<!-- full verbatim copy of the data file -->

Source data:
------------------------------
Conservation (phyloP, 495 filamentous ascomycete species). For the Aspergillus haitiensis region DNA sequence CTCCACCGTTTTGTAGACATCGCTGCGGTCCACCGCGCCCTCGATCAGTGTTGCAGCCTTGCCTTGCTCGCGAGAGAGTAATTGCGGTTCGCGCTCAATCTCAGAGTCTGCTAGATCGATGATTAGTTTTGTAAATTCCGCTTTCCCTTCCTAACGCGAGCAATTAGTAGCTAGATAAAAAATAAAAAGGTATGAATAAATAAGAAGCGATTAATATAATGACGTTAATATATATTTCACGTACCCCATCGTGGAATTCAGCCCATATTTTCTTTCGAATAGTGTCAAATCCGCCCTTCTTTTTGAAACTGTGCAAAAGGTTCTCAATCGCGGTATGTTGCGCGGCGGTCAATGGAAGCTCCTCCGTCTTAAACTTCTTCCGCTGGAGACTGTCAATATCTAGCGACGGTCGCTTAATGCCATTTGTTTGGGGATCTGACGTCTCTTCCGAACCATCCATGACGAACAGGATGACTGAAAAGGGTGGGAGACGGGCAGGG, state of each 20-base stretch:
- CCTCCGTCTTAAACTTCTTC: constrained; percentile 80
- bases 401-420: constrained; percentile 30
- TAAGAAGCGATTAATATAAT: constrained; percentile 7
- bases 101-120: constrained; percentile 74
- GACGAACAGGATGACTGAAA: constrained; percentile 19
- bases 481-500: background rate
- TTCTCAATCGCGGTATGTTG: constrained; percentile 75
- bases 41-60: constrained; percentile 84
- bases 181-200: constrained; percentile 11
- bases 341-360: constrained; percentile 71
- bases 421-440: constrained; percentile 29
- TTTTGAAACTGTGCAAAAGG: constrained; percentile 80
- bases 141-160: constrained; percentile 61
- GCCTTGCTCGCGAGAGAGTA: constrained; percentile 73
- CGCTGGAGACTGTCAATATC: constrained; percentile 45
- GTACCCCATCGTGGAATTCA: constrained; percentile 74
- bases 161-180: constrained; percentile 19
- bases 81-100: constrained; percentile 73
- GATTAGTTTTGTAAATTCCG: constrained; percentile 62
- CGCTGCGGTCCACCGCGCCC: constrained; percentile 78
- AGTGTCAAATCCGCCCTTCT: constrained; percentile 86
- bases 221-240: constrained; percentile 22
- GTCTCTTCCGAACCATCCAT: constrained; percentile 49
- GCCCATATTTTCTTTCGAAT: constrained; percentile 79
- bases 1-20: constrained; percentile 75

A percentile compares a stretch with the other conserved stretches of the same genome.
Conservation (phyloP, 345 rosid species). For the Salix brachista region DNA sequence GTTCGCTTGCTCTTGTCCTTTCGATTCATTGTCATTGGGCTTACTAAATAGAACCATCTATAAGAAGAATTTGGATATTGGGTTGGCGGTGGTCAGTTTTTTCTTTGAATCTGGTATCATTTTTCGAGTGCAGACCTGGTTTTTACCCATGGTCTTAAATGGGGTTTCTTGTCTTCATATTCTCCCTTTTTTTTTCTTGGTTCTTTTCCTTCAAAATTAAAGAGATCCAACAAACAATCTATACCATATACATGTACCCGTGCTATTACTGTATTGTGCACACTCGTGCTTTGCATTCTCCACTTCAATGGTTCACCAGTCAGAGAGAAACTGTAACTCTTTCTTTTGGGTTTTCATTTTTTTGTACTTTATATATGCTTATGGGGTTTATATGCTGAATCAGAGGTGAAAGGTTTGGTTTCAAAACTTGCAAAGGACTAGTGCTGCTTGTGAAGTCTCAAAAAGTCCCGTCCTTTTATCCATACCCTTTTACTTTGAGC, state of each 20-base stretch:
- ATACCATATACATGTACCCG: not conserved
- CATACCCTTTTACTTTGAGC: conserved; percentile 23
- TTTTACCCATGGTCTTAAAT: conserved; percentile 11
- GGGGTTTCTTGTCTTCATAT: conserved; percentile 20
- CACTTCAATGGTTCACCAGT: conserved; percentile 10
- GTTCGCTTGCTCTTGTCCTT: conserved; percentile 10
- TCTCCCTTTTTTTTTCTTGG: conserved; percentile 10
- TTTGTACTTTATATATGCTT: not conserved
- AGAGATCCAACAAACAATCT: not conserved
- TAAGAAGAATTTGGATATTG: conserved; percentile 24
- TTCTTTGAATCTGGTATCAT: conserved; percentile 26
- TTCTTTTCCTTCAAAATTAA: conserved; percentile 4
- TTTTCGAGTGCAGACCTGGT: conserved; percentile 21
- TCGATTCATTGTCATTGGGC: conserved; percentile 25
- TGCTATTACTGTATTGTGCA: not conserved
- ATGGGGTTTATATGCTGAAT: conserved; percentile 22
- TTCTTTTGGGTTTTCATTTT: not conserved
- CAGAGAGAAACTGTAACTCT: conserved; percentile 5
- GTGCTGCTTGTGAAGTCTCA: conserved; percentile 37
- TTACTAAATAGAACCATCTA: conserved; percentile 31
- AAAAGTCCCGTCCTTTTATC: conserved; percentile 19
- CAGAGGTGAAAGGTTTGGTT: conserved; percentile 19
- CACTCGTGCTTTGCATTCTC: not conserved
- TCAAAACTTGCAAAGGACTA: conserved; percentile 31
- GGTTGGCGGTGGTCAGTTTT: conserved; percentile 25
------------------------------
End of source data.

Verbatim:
Conservation (phyloP, 495 filamentous ascomycete species). For the Aspergillus haitiensis region DNA sequence CTCCACCGTTTTGTAGACATCGCTGCGGTCCACCGCGCCCTCGATCAGTGTTGCAGCCTTGCCTTGCTCGCGAGAGAGTAATTGCGGTTCGCGCTCAATCTCAGAGTCTGCTAGATCGATGATTAGTTTTGTAAATTCCGCTTTCCCTTCCTAACGCGAGCAATTAGTAGCTAGATAAAAAATAAAAAGGTATGAATAAATAAGAAGCGATTAATATAATGACGTTAATATATATTTCACGTACCCCATCGTGGAATTCAGCCCATATTTTCTTTCGAATAGTGTCAAATCCGCCCTTCTTTTTGAAACTGTGCAAAAGGTTCTCAATCGCGGTATGTTGCGCGGCGGTCAATGGAAGCTCCTCCGTCTTAAACTTCTTCCGCTGGAGACTGTCAATATCTAGCGACGGTCGCTTAATGCCATTTGTTTGGGGATCTGACGTCTCTTCCGAACCATCCATGACGAACAGGATGACTGAAAAGGGTGGGAGACGGGCAGGG, state of each 20-base stretch:
- CCTCCGTCTTAAACTTCTTC: constrained; percentile 80
- bases 401-420: constrained; percentile 30
- TAAGAAGCGATTAATATAAT: constrained; percentile 7
- bases 101-120: constrained; percentile 74
- GACGAACAGGATGACTGAAA: constrained; percentile 19
- bases 481-500: background rate
- TTCTCAATCGCGGTATGTTG: constrained; percentile 75
- bases 41-60: constrained; percentile 84
- bases 181-200: constrained; percentile 11
- bases 341-360: constrained; percentile 71
- bases 421-440: constrained; percentile 29
- TTTTGAAACTGTGCAAAAGG: constrained; percentile 80
- bases 141-160: constrained; percentile 61
- GCCTTGCTCGCGAGAGAGTA: constrained; percentile 73
- CGCTGGAGACTGTCAATATC: constrained; percentile 45
- GTACCCCATCGTGGAATTCA: constrained; percentile 74
- bases 161-180: constrained; percentile 19
- bases 81-100: constrained; percentile 73
- GATTAGTTTTGTAAATTCCG: constrained; percentile 62
- CGCTGCGGTCCACCGCGCCC: constrained; percentile 78
- AGTGTCAAATCCGCCCTTCT: constrained; percentile 86
- bases 221-240: constrained; percentile 22
- GTCTCTTCCGAACCATCCAT: constrained; percentile 49
- GCCCATATTTTCTTTCGAAT: constrained; percentile 79
- bases 1-20: constrained; percentile 75

A percentile compares a stretch with the other conserved stretches of the same genome.
Conservation (phyloP, 345 rosid species). For the Salix brachista region DNA sequence GTTCGCTTGCTCTTGTCCTTTCGATTCATTGTCATTGGGCTTACTAAATAGAACCATCTATAAGAAGAATTTGGATATTGGGTTGGCGGTGGTCAGTTTTTTCTTTGAATCTGGTATCATTTTTCGAGTGCAGACCTGGTTTTTACCCATGGTCTTAAATGGGGTTTCTTGTCTTCATATTCTCCCTTTTTTTTTCTTGGTTCTTTTCCTTCAAAATTAAAGAGATCCAACAAACAATCTATACCATATACATGTACCCGTGCTATTACTGTATTGTGCACACTCGTGCTTTGCATTCTCCACTTCAATGGTTCACCAGTCAGAGAGAAACTGTAACTCTTTCTTTTGGGTTTTCATTTTTTTGTACTTTATATATGCTTATGGGGTTTATATGCTGAATCAGAGGTGAAAGGTTTGGTTTCAAAACTTGCAAAGGACTAGTGCTGCTTGTGAAGTCTCAAAAAGTCCCGTCCTTTTATCCATACCCTTTTACTTTGAGC, state of each 20-base stretch:
- ATACCATATACATGTACCCG: not conserved
- CATACCCTTTTACTTTGAGC: conserved; percentile 23
- TTTTACCCATGGTCTTAAAT: conserved; percentile 11
- GGGGTTTCTTGTCTTCATAT: conserved; percentile 20
- CACTTCAATGGTTCACCAGT: conserved; percentile 10
- GTTCGCTTGCTCTTGTCCTT: conserved; percentile 10
- TCTCCCTTTTTTTTTCTTGG: conserved; percentile 10
- TTTGTACTTTATATATGCTT: not conserved
- AGAGATCCAACAAACAATCT: not conserved
- TAAGAAGAATTTGGATATTG: conserved; percentile 24
- TTCTTTGAATCTGGTATCAT: conserved; percentile 26
- TTCTTTTCCTTCAAAATTAA: conserved; percentile 4
- TTTTCGAGTGCAGACCTGGT: conserved; percentile 21
- TCGATTCATTGTCATTGGGC: conserved; percentile 25
- TGCTATTACTGTATTGTGCA: not conserved
- ATGGGGTTTATATGCTGAAT: conserved; percentile 22
- TTCTTTTGGGTTTTCATTTT: not conserved
- CAGAGAGAAACTGTAACTCT: conserved; percentile 5
- GTGCTGCTTGTGAAGTCTCA: conserved; percentile 37
- TTACTAAATAGAACCATCTA: conserved; percentile 31
- AAAAGTCCCGTCCTTTTATC: conserved; percentile 19
- CAGAGGTGAAAGGTTTGGTT: conserved; percentile 19
- CACTCGTGCTTTGCATTCTC: not conserved
- TCAAAACTTGCAAAGGACTA: conserved; percentile 31
- GGTTGGCGGTGGTCAGTTTT: conserved; percentile 25